Latin America: Part III

Cathy Roberson, an analyst with the London-based think tank Transport Intelligence, says “ocean is still the key,” for U.S. shippers in Latin America

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Editor’s Note: This is the final installment of a three-part feature.

Cathy Roberson, an analyst with the London-based think tank Transport Intelligence, says “ocean is still the key,” for U.S. shippers in Latin America.

“We don’t anticipate a shift to air for many manufacturers doing business there,” she says. “The road network in regions is so bad that shipments by air remain problematic and expensive.”

Like Jean-Paul Rodrigue, she agrees that new entrants in the market will rely heavily on transshipment through Caribbean Triangle. This comprises a mix of hub-and-spoke network configurations as well as interlining between long-distance shipping routes. Furthermore, the advantages gained in terms of network interconnectivity and better use of ship assets outweigh the additional handling costs that transshipment entails.

Michael McDaid, who is charged with marketing, strategic planning & yield analysis, for Sea Star Line, LLC in Miami, notes that U.S. shippers currently doing business in the “triangle” are well poised to enter Latin America when they see opportunities there.

“Shippers already active in the Puerto Rico trade have a platform for going beyond the Caribbean into South America,” he says. “Sea Star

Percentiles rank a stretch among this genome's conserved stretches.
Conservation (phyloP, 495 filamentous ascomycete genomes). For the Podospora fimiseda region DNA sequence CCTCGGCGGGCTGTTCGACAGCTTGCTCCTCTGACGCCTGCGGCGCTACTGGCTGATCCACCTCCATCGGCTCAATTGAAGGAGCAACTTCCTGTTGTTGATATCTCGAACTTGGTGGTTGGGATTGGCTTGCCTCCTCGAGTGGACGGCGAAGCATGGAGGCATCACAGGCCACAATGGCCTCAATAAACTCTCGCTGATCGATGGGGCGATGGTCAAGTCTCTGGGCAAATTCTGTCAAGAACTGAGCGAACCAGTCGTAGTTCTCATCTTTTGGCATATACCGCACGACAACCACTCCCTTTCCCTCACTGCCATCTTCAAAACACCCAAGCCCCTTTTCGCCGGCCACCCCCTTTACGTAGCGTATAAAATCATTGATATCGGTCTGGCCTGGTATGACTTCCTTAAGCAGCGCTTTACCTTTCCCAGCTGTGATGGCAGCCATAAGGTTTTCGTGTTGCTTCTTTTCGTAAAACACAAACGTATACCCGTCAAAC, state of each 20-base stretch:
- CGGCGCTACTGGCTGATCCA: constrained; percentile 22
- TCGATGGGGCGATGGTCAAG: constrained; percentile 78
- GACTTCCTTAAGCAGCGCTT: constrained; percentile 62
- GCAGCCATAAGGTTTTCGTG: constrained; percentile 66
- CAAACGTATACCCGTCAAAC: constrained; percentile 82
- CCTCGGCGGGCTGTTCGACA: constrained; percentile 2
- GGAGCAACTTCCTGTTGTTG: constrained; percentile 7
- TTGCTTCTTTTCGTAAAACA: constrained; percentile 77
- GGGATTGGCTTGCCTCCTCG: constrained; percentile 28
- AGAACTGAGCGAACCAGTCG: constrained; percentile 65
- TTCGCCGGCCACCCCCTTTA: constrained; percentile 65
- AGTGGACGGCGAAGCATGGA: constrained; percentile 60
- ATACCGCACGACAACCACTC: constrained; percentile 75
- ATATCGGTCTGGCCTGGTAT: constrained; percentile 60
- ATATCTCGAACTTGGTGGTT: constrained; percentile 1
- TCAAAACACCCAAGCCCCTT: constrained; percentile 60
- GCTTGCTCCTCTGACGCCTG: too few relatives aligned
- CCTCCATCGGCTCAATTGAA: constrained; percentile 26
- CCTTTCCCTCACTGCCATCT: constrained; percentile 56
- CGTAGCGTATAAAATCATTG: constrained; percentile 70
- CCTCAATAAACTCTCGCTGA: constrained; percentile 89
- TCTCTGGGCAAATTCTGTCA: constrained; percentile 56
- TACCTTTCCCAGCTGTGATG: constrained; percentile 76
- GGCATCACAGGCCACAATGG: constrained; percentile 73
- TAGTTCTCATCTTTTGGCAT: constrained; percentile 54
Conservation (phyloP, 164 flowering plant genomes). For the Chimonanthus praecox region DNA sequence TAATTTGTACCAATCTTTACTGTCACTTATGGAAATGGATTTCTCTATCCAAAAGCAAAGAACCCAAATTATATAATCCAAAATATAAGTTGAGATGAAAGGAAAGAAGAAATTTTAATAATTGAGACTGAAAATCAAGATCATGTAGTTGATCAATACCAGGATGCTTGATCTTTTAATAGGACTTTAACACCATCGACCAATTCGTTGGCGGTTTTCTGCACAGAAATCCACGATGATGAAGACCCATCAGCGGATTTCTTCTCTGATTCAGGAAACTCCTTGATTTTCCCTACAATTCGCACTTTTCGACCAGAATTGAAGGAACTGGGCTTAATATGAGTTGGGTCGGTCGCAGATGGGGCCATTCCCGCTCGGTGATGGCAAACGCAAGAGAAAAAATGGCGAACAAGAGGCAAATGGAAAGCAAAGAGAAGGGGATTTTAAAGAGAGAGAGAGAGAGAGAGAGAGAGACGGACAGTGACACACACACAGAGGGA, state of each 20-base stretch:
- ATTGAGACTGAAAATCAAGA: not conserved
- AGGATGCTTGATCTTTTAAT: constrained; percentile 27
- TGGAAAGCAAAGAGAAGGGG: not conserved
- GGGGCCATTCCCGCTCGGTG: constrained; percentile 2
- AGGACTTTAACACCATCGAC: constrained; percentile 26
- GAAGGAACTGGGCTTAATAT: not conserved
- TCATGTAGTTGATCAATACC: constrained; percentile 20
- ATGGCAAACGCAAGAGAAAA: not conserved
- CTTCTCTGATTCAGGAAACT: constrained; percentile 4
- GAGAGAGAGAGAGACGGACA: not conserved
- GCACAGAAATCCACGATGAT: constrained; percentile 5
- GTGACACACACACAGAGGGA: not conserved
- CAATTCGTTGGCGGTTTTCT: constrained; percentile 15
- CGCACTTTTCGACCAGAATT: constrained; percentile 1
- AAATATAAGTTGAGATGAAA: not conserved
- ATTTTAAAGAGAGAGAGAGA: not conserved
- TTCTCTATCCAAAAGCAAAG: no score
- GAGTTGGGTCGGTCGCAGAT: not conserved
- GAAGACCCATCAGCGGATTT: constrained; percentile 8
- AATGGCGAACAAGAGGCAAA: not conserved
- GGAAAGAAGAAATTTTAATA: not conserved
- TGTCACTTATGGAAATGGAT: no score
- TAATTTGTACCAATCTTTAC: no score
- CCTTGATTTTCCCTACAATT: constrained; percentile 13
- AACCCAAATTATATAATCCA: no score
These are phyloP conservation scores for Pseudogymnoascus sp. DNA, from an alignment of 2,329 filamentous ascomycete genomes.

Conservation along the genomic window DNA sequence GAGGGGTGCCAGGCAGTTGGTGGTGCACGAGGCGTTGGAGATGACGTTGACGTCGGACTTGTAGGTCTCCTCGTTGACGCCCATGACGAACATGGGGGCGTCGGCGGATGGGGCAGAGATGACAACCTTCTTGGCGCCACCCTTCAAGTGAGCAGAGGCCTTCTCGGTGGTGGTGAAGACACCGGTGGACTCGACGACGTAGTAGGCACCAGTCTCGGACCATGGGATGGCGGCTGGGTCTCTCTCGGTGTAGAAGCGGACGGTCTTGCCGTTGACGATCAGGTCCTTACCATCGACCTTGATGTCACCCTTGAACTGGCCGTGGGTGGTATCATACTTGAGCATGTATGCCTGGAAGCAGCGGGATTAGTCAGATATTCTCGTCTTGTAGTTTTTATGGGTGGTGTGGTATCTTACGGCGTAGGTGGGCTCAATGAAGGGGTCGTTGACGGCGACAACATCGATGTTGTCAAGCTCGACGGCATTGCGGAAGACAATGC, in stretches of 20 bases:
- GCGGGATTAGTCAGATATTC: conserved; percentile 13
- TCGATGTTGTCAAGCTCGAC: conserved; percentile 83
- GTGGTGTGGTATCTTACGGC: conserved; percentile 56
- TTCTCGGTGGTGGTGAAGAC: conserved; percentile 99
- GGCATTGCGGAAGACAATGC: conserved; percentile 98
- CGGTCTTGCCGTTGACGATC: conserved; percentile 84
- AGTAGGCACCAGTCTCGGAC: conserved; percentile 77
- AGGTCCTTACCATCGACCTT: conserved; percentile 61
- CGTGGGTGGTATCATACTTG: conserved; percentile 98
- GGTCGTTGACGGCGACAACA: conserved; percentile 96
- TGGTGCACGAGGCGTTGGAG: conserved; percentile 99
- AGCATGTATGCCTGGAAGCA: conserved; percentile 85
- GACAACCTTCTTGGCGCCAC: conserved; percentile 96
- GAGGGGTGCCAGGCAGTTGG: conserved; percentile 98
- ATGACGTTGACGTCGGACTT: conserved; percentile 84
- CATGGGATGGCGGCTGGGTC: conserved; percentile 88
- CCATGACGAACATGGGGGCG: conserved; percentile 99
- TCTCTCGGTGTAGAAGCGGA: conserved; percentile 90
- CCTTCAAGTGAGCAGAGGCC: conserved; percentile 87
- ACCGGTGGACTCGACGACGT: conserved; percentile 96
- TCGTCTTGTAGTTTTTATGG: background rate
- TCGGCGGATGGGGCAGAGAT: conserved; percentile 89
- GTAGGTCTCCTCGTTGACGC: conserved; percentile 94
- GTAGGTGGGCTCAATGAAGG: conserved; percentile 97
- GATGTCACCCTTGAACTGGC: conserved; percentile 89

partners with its customers to find mutually beneficial expansion opportunities when possible.”

This type of collaboration is taking place on far larger scale within the framework of the American Association of Port Authorities (AAPA). Kurt Nagle, AAPA president and chief executive officer, says that the recently-concluded 22nd Annual Latin American Congress in Bogota, Columbia, focused on the mutual benefits of developing infrastructure.

“Increasing North-South trade can benefit not only ports, but the economic vitality, job opportunities and quality of life for people throughout the Western Hemisphere,” he says.

Similar to here in the U.S., the challenge for many Latin American ports is in how to be able to advance and fund needed infrastructure development projects, both in terms of port facilities and the connecting infrastructure on the land- and water-side, says Nagle.


About the Author

Patrick Burnson, Executive Editor
Patrick Burnson is executive editor for Logistics Management and Supply Chain Management Review magazines and web sites. Patrick is a widely-published writer and editor who has spent most of his career covering international trade, global logistics, and supply chain management. He lives and works in San Francisco, providing readers with a Pacific Rim perspective on industry trends and forecasts. You can reach him directly at [email protected]

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